HOWTO: Clone Your Hard Drive

Category: Backup , Hard-Drives

To clone a hard drive means to make an exact copy of it. This is more than simply backing up data files; even hidden, protected operating system files are copied in a clone operation, and the exact position of every file on the original drive is preserved. Hard drive cloning (also called imaging) is useful for backup, disaster recovery, and other applications. Read on to learn more...

How To Clone a Hard Drive

A hard drive clone or image is often stored as a single, huge file called a "disk image" file. Think of it as a snapshot of your hard drive. A disk image can be stored on a hard drive, or offline media such as DVDs. It can be stored on a network drive, a web server, or in cloud storage. Wherever the disk image is stored, having access to the whole disk image or just individual files in it is an excellent safety net against hard drive crashes.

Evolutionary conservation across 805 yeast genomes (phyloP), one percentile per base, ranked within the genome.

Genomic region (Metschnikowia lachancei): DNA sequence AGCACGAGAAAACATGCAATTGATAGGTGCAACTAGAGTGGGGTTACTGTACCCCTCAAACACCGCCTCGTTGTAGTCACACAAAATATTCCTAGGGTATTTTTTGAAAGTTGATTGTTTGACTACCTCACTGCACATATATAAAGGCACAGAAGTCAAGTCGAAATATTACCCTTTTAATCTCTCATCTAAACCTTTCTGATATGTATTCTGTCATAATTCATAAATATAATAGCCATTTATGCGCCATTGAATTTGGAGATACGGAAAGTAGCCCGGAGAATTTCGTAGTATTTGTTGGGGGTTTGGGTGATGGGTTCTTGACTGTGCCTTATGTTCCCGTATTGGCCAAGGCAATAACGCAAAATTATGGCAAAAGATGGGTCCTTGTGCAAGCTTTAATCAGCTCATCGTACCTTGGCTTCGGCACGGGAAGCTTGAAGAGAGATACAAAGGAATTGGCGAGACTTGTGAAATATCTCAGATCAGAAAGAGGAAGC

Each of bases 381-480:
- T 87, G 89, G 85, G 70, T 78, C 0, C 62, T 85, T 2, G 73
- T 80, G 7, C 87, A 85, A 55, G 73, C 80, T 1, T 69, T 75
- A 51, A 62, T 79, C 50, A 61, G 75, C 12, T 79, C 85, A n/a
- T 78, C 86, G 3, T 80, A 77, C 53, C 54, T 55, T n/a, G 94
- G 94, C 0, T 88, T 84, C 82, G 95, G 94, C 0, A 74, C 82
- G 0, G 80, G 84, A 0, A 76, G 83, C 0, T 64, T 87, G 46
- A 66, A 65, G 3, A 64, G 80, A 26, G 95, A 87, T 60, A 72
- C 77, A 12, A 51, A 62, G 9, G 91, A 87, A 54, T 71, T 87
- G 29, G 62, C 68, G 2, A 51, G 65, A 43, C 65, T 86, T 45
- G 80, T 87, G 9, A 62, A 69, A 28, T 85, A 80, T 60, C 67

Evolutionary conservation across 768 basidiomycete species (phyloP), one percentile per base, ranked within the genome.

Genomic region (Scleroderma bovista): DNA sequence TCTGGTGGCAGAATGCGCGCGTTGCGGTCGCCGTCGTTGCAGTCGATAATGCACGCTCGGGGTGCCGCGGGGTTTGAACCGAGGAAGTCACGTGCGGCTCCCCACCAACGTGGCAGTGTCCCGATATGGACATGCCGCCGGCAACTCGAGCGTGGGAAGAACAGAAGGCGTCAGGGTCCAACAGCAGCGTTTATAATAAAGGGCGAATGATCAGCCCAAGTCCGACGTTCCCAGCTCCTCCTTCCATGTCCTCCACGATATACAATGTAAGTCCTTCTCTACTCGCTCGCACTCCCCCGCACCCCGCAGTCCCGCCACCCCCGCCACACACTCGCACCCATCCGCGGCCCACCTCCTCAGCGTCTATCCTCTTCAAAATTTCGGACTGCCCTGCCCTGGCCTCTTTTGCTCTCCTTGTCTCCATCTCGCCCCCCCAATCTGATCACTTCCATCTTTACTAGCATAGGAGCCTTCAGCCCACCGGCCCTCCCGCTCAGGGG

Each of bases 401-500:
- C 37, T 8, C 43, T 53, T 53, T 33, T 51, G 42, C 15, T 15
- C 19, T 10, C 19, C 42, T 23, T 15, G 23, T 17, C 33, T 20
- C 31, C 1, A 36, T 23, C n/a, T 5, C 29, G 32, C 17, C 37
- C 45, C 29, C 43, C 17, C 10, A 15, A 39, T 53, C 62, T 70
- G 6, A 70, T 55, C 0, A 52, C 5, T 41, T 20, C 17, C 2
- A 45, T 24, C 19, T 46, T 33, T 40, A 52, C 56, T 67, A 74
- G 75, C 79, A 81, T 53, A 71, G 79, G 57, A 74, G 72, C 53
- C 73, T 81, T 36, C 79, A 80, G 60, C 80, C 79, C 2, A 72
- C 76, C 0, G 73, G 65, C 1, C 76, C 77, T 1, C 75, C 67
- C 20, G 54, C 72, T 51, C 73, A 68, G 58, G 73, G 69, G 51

The "rescue disk" that comes with some computers is a clone of the computer's hard drive as it was at the time it was shipped by the manufacturer. Restoring the contents of the rescue disk returns the hard drive to its factory-new state. Of course, all your personal settings; user-installed software; and personal data files are not restored. But at least you have a working system that's not fouled up with malware or registry errors.
Hard Drive Cloning

This is one good reason to make your own backup image copy every now and then. If something goes wrong with your hard drive, a clone copy (disk image) can restore its exact contents at a certain point in time to the same or another hard drive.